Assuming no other inadmissibilities, filing an EB-5 petition will not adversely affect OPT, CPT or H1-B for the following reasons. The CPT and OPT are extensions of your F-1 status, which is generally issued for a duration of status. Filing an EB-5 petition will not affect your current F-1 status in the United States. An H-1B holder has dual intent. A person in H-1B status can both intend to stay permanently in the United States and concurrently intend to return to his or her own country. Thus, a person in H-1B status does not declare intent until adjusting status to that of a lawful permanent resident. Due to dual intent, filing an EB-5 petition will not affect H-1B. If you become out of status, you must leave the United States and enter with your EB-5 visa through the appropriate U.S. embassy. Provided your H-1B employer desires your services, the H-1B status may be continued for five years. Since you are a student, the OPT, CPT and H-1B status should enable you to stay in status in the United States while awaiting a current priority date for your EB-5 visa.
If and when your I-526 petition is approved, you can file for an adjustment of status (provided your priority date is current) along with a work permit and advance parole, which will allow you to remain the United States, work and travel abroad during the final processing. Filing for the I-526 will not affect your ability to obtain/maintain CPT, OPT or H-1B, if the I-526 has not been approved and you need to maintain lawful status in the United States until the petition approval and you are able to file the adjustment of status.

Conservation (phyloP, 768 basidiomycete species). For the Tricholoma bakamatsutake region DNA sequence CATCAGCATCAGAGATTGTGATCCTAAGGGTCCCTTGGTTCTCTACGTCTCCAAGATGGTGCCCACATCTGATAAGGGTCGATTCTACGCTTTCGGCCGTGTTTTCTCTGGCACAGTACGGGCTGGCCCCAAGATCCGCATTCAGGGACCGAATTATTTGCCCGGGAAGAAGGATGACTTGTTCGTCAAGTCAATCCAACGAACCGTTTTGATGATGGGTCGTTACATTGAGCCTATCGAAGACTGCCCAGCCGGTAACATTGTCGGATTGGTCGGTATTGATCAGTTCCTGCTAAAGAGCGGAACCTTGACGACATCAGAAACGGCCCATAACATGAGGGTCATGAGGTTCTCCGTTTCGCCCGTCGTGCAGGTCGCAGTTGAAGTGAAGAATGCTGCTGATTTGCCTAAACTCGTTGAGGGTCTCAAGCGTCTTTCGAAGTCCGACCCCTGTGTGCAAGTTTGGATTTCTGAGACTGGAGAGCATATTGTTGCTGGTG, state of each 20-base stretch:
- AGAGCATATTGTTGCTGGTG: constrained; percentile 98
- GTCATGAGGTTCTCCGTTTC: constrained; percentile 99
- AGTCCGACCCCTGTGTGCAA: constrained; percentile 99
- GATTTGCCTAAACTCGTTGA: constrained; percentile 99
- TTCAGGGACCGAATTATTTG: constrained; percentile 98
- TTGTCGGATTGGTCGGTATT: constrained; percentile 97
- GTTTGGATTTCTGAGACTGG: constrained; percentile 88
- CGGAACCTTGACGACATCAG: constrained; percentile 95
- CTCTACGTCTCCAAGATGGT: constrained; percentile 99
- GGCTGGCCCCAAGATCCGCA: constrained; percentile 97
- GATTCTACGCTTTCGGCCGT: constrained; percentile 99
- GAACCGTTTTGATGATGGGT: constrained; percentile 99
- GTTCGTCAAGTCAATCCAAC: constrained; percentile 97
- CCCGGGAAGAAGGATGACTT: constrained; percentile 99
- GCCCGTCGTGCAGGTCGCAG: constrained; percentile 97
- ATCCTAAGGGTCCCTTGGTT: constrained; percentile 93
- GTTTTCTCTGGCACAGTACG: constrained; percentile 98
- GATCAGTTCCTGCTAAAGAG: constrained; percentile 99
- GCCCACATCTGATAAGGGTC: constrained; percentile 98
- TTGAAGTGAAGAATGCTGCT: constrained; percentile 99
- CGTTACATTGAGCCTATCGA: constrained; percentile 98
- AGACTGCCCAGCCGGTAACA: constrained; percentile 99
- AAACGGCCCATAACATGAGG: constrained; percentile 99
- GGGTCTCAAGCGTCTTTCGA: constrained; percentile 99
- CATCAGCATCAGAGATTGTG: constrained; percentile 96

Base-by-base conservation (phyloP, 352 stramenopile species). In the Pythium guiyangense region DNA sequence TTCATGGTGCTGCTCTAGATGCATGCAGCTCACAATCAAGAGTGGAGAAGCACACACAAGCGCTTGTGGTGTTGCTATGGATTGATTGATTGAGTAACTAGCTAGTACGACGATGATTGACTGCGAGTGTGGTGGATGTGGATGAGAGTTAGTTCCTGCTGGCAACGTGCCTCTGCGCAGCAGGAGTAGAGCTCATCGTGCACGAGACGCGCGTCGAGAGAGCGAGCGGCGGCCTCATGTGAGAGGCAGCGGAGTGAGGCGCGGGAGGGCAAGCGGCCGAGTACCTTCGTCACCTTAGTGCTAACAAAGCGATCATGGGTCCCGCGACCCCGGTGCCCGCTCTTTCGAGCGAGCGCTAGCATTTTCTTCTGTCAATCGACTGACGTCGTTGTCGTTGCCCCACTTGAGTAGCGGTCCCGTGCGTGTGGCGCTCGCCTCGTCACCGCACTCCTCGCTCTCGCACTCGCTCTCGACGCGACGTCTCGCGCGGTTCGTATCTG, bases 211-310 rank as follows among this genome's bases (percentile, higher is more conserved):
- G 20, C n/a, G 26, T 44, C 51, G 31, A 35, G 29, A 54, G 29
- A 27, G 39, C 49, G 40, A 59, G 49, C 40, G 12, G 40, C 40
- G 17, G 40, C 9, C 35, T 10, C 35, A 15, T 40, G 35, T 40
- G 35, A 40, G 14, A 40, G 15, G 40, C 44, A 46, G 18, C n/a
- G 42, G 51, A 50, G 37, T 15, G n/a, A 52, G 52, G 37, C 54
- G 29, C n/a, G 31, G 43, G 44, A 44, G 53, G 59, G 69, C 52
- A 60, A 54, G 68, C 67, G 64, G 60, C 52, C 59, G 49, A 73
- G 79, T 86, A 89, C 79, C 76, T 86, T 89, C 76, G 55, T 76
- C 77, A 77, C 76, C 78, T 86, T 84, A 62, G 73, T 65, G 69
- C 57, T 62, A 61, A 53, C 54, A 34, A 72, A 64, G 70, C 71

Filing an EB-5 petition on Form I-526 will not affect your eligibility for H-1B or to obtain OPT or CBP per se. However, to the extent that you must depart the United States and either have to renew your F-1 student visa abroad and/or re-enter the United States and be subject to inspection by an immigration examiner at a port of entry, you should be aware that the fact that you filed an I-526 petition will be a matter of record under your name in the database available to the consular officer and the U.S. immigration inspector at the port of entry, and you should never deny that you filed the petition as that would be the worst thing to do. When you are before a consular officer or at the port of entry, the filing of such petition could be deemed to be a negative factor in terms of whether or not you intend to return to your home country upon the completion of your F-1 studies and any related practical training. Thus, if at all possible, you should avoid this problem by not traveling outside the United States during this period of time, which unfortunately could take at the very least a year or longer and if you are from China most likely even longer.
Filing the I-526 might only impact obtaining F-1 visas abroad. If Chinese, make sure to have a five year F-1. Thereafter, OPT/CPT/H-1B eligibility should not be impacted.
Filing an immigrant visa petition, by itself, does not constitute a violation of status, and does not prevent CPT, OPT, nor H-1B.